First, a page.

Raising children is an enormous responsibility. You’re your child’s first and most influential teacher. You take every precaution to keep your child safe, teaching them not to touch the stove and letting them know about stranger danger. Your job involves providing care and protection for your child.
It’s essential to add swim lessons and water safety instruction to that list. While swimming lessons and water safety can’t drown-proof a child, studies suggest that water survival skills training and swim lessons can help reduce drowning risk for children between ages one and four. For example, the study found that formal lessons were associated with an estimated 88 percent reduction in drowning risk for kids under four.
What Is Water Safety Instruction?
Unlike swimming lessons, which focus on stroke and breathing techniques, water safety teaches skills such as being able to float, roll from front to back, roll from back to front, enter and exit the water, and develop breath control, etc., correctly. Ideally, water safety skills and water safety education should be part of all formal swimming lessons.
The Safer 3 Message—Safer Water, Safer Kids, Safer Response—developed by Stop Drowning Now, breaks water safety into easy-to-understand components.
At What Age Should Swimming and Water Safety Lessons Begin?
Although there are many different answers regarding the appropriate age for swimming and water safety lessons, the American Association of Pediatricians (AAP) recommends waiting until a child has their first birthday to start lessons. The recommendation is based on the knowledge that a baby younger than one has not yet developed the breathing skills required for swimming, which means they cannot swim independently.
However, the AAP recommends classes that engage parent-child duos in water play activities that allow babies the opportunity to get acclimated to being in the water. To find a class for you and your baby, look for programs that employ instructors who are certified American Red Cross lifeguards and qualified in first aid/resuscitation. Remember, the goal should be to feel comfortable and have fun in the water, not the unrealistic expectation of teaching an infant to swim.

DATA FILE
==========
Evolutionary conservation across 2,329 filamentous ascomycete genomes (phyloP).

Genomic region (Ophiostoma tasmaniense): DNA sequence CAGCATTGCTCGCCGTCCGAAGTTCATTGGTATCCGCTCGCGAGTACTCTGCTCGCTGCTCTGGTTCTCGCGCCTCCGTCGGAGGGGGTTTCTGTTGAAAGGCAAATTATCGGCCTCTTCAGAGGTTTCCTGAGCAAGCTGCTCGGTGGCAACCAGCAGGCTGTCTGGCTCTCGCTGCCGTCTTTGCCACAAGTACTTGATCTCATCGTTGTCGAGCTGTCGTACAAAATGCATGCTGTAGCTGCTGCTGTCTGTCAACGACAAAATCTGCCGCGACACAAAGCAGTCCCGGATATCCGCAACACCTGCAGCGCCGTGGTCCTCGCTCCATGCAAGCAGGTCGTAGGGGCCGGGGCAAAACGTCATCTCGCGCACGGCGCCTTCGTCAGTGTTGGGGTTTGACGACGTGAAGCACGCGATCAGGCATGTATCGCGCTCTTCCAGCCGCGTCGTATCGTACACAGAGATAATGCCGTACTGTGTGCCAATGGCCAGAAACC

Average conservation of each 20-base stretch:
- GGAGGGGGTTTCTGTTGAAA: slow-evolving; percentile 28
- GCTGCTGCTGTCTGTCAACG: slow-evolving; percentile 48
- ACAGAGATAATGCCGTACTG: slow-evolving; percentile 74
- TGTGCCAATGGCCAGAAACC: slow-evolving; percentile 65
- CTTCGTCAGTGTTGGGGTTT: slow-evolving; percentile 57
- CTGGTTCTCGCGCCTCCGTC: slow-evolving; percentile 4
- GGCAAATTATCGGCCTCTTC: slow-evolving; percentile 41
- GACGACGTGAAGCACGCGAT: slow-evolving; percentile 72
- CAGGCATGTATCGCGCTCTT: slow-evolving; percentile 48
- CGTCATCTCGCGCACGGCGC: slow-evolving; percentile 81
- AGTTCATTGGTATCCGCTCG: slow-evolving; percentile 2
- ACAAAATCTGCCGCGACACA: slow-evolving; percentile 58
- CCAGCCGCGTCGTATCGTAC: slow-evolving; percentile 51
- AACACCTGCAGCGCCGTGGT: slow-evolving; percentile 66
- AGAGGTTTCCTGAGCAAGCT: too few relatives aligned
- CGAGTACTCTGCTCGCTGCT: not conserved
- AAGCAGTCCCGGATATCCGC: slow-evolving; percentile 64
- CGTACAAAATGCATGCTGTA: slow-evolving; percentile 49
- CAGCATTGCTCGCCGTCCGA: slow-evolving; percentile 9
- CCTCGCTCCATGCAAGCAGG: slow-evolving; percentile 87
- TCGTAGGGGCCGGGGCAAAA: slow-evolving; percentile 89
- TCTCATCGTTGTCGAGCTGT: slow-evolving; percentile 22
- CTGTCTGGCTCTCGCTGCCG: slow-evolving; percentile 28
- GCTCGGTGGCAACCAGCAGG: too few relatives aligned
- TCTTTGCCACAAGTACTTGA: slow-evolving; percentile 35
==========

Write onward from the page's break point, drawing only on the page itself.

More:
Finding a Swimming and Water Safety Class
Look for a program that includes water safety and survival education at the appropriate developmental level. Ideally, a class should teach ‘water competency’ too—the ability to get out of the water if your child unexpectedly ends up in the water.
Ensure the instructor is trained in swim instruction and child development and is currently certified in CPR (some are not). It’s a good idea to observe classes before enrolling your child to monitor lessons for safety skills, the effectiveness of the instructor, and how the children are progressing. Ideally, lessons should be continuous, year-round, not taken for just one season, as skills need to be developed and maintained for life.
A good swimming and water safety program should include:
● Instruction in survival skills before teaching strokes
● Teachers who are trained swim instructors and also certified in CPR and first aid
● Instructors who are in the water with the students at all times
● Limited class size
● A place for parents and guardians to observe
Unintentional drowning is preventable, and together we can save lives and heartache. Request a free water safety presentation to share with your community, school, business, etc., to help educate everyone about drowning prevention. Learn more about drowning and prevention programs and use our Water Safety Checklist to keep children safe and avoid the pain of losing a child due to drowning.